We need to banish the myths about "late" pregnancy. Photo: Getty Images
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What's wrong with older mothers? Nothing. Time to dispel the "fertility cliff" myth

We read between the lines of newspapers' scare stories about infertility and "late" pregnancy to find the science doesn't back them up at all.

There has been a fanfare of publicity, mainly involving ova, over the past month. Frontpage headlines splashing on differing deadlines for when a woman should have children. According to the Mail, Telegraph and Mirror, among others, women should start having children before 30,  or by 30, or before 37 (which is it, guys?) to avoid the risk of infertility:
 

 

 


Alternatively, according to the papers, women should freeze their eggs by the age of 35.

This is irresponsible scaremongering. It also undermines the biological complexities associated with a women’s fertility, which is further complicated by socio-economic factors, as well as the sex and gender hierarchies that still exist.

In a new study published in Harvard Business Review, sociologists Pamela Stone, Robin J Ely and Colleen Ammerman surveyed more than 25,000 men and women who graduated from Harvard Business School over the past several decades. Around 40 per cent of the "Generation X" and "Baby Boomer" women said their spouses’ careers took precedence over theirs. Compare that with men, where more than 70 per cent of Generation X and Boomer men say their careers are more important than their wives.

And the numbers on childcare responsibility may induce hyperventilation: 86 per cent of Generation X and Boomer men said their wives take primary responsibility of childcare. And the women are agreeing: 65 per cent of Generation X women and 72 per cent of Boomer women – most of whom work full-time – say they are prepared to do most of the childcare in their relationships.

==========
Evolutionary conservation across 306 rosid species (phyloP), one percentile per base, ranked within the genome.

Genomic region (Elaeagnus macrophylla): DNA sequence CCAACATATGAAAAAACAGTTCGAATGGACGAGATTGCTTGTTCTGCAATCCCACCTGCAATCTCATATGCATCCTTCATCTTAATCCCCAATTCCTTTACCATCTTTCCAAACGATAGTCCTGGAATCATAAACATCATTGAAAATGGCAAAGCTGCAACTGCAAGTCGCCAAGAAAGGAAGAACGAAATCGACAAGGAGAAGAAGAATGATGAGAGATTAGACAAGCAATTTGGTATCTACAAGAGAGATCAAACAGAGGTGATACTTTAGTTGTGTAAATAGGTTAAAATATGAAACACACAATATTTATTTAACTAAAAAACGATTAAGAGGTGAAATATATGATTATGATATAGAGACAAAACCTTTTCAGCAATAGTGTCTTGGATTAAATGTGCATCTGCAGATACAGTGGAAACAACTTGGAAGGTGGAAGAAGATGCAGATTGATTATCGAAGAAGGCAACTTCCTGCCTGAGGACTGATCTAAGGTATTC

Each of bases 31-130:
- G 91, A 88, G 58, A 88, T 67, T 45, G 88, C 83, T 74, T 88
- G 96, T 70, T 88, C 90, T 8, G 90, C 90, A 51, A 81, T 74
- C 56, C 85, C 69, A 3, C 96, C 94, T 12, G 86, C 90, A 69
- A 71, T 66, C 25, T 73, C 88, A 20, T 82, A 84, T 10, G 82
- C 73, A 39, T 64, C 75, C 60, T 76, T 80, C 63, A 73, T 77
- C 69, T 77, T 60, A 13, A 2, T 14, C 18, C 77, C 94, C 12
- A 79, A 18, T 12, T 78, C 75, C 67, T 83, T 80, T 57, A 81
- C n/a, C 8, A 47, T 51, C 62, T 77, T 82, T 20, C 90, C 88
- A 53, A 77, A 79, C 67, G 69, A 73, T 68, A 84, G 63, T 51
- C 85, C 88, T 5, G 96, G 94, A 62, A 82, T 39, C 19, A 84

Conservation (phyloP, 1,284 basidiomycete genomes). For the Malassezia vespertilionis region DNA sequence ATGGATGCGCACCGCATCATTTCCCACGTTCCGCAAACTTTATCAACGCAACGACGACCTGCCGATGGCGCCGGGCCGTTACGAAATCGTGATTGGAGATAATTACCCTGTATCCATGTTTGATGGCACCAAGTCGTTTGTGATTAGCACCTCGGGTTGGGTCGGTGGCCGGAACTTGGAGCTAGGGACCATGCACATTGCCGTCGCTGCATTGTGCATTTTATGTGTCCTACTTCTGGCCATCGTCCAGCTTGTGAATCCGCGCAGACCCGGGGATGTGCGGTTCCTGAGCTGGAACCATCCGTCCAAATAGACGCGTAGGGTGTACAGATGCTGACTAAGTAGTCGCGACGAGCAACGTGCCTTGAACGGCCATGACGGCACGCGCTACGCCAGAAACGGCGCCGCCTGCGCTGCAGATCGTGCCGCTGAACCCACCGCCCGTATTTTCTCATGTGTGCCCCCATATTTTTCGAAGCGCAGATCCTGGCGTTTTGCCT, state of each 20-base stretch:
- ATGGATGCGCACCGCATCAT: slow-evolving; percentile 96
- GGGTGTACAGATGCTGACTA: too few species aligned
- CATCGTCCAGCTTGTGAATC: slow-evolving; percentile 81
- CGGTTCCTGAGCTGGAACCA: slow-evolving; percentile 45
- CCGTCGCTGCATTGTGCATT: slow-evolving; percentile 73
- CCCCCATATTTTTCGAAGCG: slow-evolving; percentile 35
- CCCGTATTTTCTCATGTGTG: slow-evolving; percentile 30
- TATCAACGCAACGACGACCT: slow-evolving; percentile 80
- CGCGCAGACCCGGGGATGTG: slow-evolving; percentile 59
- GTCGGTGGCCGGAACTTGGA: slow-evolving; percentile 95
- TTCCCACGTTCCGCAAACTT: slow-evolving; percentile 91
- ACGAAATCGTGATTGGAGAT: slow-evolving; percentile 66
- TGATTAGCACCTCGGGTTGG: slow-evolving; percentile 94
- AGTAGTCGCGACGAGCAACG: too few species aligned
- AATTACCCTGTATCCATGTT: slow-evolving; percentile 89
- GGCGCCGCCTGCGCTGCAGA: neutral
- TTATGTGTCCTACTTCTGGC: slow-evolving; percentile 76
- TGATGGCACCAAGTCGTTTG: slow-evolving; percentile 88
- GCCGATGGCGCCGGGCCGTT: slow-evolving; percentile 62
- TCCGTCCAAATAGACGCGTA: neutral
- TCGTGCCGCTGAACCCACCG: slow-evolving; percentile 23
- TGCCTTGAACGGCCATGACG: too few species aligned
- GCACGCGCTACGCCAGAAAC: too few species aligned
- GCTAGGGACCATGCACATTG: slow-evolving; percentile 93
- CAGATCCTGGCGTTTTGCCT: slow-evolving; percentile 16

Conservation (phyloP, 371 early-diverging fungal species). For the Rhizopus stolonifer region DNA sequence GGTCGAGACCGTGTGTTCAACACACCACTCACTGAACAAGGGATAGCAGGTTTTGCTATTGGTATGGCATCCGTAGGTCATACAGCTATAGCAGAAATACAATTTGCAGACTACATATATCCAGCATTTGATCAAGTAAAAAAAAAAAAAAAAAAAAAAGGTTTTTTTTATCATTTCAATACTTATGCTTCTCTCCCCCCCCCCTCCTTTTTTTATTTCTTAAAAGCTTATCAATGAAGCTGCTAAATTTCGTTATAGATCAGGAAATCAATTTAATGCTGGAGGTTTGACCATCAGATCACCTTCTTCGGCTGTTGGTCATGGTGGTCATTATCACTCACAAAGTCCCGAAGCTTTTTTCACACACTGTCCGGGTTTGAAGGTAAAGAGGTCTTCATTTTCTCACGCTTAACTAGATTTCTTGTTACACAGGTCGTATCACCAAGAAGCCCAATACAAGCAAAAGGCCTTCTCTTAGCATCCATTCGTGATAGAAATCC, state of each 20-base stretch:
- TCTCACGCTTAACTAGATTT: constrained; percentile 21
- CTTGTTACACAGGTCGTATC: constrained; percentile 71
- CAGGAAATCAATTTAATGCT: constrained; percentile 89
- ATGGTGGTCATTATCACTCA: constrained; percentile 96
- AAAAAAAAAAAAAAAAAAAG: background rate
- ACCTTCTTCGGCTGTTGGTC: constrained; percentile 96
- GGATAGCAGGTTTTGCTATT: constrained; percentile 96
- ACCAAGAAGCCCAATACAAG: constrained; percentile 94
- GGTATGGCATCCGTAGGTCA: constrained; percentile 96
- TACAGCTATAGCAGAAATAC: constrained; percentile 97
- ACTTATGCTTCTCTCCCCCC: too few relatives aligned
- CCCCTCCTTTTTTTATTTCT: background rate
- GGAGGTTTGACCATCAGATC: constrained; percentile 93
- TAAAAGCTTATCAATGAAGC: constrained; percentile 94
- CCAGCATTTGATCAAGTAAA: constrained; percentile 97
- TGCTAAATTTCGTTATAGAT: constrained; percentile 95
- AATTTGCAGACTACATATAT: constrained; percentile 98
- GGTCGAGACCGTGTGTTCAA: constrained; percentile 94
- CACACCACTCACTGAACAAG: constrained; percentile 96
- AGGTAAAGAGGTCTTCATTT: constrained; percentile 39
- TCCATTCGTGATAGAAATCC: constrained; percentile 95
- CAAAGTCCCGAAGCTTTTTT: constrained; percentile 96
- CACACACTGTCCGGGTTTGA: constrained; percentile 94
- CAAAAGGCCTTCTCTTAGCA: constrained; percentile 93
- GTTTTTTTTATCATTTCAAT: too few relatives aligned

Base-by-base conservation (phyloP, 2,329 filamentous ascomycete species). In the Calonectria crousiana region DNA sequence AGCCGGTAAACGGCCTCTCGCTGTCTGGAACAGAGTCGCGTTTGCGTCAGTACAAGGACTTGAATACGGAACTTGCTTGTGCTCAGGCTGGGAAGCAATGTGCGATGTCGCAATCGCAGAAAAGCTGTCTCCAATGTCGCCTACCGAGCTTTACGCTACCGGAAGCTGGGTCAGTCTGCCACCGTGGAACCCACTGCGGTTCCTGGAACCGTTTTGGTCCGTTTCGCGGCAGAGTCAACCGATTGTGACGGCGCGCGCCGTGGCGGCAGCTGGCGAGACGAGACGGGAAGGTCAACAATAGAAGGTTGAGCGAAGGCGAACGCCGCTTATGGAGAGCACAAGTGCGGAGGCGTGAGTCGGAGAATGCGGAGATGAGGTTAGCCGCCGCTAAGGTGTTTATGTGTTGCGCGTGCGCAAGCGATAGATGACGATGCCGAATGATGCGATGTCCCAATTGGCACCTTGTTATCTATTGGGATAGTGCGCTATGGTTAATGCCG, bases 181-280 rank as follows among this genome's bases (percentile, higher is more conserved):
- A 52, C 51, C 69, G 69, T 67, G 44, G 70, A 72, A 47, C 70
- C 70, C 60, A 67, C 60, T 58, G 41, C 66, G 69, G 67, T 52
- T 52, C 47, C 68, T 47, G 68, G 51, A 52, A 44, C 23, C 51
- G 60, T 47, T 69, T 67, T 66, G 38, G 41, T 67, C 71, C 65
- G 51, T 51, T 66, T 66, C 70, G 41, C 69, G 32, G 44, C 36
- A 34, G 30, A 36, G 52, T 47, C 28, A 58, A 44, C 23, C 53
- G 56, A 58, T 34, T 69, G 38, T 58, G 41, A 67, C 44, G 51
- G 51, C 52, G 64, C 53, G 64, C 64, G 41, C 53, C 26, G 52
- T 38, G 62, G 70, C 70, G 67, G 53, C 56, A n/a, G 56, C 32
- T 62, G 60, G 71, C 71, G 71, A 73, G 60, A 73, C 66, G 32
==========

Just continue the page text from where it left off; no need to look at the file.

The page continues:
It seems society is still, whether consciously or not, conforming to outmoded notions of which behaviours are masculine or feminine.

In the UK, it’s not generally biology that drives a woman's approach to reproduction; it’s the access to effective contraception, giving women the choice to construct their lives around partners, careers and friendships. Although hotly-debated, having children later in life is neither good nor bad – it’s autonomous. A decision entirely dependent on the person in question. 

One common argument against older mothers (30+) is their inability to get pregnant and give birth to a healthy child. This simplifies and distorts the science around fertility, and this is further perpetuated by the media for the sake of a sensationalist headline.

Delving deeper into the truths about fertility: the stats and scientific reports

The Office for National Statistics (ONS) reports that the total fertility rate (TFR) in 2010 for all four constituent countries in the UK was higher than a decade previously. After a steady decline in TFR through the Nineties, there was a gradual increase from early 2000s onwards – with the exception of 2009. The drop in fertility experienced by all UK constituents in 2009 is most likely related to the Great Recession. Fertility in England and Wales peaked in 2010 with the highest fertility rate since 1973.

Total fertility rate in the UK and EU15 (1985 to 2010). Graph: ONS